Splitting Buntings in the Sahara

The House Bunting complex houses two distinct species, but might have had a history of hybridization.

In taxonomy, you have lumpers and splitters. Lumpers like to keep everything together, while splitters don’t mind dividing a species into two. The Saharo-Arabian desert belt is a splitters dream. This region extends from the Sahara in North Africa over the Arabian Peninsula into Pakistan and India. Several bird species have distinct populations in the eastern and western part of this arid environment. Distinct populations? Geographically separated, you say? Let’s start splitting!

Indeed, in recent years, it has been proposed to elevate some populations to species status. For example, the Houbara Bustard (Chlamydotis undulata) and MacQueen’s Bustard (C. macqueenii), and the African Desert Warbler (Sylvia deserti) and the Asian Desert Warbler (S. nana). In a new study, Manual Schweizer and colleagues focus on another species complex in the Saharo-Arabian desert belt: the House Bunting (Emberiza striolata) complex.

 

house bunting

House Bunting (from http://www.hbw.com)

 

Recent taxonomic studies have culminated in the proposal to recognize two species in this complex: the House Bunting (E. sahari) in the west and the Striolated Bunting (E. striolata) in the east. In addition, morphologically intermediate birds have been found in Sudan and Chad. Might these be hybrids?

The east-west divergence is supported by two mitochondrial markers, suggesting that the split is justified. The intermediate birds, however, reveal a striking pattern. Morphologically, these specimens resemble the eastern species (E. striolata), but genetically they are closer to the western species (E. sahari). Incongruence between mtDNA and morphology has been reported in other studies as well and can be explained by incomplete lineage sorting or hybridization. The researchers speculate that ‘introgressive hybridization in a secondary contact zone is the most likely explanation.’ But to test this hypothesis, more genetic data is needed.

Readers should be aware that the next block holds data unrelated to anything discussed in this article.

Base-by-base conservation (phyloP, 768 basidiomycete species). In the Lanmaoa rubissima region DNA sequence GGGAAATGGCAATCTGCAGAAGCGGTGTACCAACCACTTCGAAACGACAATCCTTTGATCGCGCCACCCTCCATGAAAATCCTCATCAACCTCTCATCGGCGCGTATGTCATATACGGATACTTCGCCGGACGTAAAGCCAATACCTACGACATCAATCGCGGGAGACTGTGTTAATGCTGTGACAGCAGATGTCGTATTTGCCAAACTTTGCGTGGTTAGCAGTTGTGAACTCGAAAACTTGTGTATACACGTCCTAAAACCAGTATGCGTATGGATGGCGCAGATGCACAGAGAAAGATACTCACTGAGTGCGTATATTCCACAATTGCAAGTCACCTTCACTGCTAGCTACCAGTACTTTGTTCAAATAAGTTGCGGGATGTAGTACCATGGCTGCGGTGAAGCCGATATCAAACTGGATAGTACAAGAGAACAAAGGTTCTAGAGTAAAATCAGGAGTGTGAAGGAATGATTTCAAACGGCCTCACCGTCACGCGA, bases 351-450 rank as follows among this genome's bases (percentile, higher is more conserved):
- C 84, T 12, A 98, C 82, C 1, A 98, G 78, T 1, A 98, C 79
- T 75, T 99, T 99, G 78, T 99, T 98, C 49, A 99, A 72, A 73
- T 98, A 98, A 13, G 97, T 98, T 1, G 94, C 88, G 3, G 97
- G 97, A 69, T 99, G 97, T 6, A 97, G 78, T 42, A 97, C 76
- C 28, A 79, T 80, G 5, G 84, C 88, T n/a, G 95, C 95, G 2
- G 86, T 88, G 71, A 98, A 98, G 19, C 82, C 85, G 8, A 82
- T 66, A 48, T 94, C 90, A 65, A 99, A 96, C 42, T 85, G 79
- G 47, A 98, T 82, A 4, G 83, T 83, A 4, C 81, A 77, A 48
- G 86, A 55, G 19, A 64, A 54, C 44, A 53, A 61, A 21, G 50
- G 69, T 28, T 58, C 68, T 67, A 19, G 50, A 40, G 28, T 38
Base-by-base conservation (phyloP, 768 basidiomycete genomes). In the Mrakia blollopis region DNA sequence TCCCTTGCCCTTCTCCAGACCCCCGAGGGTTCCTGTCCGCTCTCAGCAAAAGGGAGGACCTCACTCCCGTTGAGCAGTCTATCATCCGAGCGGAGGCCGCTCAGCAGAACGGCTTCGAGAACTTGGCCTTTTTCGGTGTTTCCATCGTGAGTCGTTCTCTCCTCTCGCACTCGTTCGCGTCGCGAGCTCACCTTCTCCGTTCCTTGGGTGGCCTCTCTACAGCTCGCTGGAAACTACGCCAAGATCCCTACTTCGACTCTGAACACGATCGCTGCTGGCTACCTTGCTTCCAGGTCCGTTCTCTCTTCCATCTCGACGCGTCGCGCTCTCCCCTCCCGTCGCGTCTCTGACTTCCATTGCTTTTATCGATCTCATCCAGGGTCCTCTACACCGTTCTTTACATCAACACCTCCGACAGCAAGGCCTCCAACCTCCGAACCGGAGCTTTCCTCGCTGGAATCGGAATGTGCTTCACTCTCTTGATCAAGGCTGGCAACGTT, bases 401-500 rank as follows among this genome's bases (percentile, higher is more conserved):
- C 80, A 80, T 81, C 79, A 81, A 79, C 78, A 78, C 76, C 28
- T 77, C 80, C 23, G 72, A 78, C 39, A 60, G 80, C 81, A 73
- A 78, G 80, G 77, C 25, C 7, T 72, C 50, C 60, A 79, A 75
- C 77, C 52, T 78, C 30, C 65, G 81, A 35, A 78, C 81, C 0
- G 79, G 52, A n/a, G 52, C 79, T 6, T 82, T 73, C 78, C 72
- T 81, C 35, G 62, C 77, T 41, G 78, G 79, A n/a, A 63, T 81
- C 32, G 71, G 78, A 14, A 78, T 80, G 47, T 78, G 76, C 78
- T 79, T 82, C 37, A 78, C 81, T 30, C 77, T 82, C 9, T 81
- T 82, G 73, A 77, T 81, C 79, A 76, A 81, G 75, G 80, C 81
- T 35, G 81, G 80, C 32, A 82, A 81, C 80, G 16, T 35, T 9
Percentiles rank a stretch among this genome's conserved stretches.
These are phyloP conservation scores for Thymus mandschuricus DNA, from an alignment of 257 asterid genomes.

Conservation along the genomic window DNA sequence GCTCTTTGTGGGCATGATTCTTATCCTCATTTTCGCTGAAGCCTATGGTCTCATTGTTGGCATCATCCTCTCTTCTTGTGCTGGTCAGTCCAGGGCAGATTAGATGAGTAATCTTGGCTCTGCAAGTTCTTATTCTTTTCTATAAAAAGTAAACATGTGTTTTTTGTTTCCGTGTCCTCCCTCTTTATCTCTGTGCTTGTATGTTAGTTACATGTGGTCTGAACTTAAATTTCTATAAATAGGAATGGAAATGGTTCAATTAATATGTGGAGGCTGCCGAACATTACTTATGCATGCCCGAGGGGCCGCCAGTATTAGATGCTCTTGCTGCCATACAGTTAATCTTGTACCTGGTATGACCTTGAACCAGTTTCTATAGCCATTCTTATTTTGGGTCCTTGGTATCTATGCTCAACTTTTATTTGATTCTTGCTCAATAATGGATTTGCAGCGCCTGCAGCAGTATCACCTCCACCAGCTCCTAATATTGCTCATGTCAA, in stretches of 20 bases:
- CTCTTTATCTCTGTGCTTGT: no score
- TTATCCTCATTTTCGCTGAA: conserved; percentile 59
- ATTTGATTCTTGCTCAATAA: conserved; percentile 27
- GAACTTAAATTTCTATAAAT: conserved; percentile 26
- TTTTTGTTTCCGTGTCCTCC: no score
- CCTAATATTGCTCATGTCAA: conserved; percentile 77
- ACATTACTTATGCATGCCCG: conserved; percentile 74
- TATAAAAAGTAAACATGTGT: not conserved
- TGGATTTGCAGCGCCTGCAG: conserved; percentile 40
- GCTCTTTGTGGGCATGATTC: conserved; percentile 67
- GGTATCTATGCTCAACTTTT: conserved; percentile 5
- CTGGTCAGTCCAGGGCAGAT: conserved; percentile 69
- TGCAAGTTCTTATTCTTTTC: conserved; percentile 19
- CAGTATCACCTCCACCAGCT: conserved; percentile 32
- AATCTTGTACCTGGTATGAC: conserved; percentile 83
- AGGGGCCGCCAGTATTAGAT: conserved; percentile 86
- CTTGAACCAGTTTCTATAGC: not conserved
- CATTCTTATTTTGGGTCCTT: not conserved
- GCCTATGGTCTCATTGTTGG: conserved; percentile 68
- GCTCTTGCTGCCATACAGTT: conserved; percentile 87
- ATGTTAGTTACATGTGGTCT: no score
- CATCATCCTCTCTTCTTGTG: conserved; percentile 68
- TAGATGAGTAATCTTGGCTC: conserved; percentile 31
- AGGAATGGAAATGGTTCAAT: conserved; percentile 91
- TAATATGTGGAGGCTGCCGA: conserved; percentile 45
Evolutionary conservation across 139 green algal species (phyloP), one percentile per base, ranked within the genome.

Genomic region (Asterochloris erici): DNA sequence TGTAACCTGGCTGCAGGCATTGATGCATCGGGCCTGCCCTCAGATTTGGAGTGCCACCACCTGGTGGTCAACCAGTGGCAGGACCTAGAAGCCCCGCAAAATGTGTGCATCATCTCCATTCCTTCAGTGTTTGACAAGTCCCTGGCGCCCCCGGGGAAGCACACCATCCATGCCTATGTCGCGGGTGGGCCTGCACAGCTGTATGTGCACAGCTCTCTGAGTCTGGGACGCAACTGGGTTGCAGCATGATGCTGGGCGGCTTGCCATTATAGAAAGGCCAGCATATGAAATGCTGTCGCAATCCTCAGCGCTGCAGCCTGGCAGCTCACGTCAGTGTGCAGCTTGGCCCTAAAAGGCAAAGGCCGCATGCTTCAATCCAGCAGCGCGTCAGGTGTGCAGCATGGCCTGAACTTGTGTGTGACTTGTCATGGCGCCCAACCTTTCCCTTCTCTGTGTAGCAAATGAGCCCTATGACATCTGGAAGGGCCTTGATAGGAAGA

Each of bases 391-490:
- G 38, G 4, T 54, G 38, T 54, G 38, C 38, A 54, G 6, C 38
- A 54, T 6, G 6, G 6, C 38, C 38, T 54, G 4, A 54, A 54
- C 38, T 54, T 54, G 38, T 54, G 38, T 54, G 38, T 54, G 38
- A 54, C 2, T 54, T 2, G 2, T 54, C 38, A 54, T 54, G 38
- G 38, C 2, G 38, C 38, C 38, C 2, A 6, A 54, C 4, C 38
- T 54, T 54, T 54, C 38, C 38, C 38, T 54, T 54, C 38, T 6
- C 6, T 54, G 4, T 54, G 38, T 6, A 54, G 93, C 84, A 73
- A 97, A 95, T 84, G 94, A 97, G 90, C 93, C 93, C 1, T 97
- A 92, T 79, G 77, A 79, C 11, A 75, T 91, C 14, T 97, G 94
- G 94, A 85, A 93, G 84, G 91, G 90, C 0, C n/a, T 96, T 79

Luckily for the splitters, these results do not impinge (a wonderful word the authors used in the abstract) on the decision to recognize two species.

 

striolated bunting

Two Striolated Buntings (from http://www.birdforum.net)

 

References

Schweizer, M., H. Shirihai, H. Schmaljohann and G. M. Kirwan (2017). Phylogeography of the House Bunting complex: discordance between species limits and genetic markers. Journal of Ornithology: 1-15.

 

This paper has been added to the Emberizidae page.

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2 thoughts on “Splitting Buntings in the Sahara

  1. So does that mean that more and more species are hybridizing, as more and more of them are split into species at hybrid zones? Can you have a hybrid zone, or even a cline, without it being between separate species? Seems a bit silly, somehow.

    • I guess there will be some relationship between the number of splits and the number of species hybridizing. Most splitters rely on morphological differences, even if reproductive isolation is not complete (in avian taxonomy at least). But yes, this whole discussion seems a bit silly. Better focus on the mechanisms.

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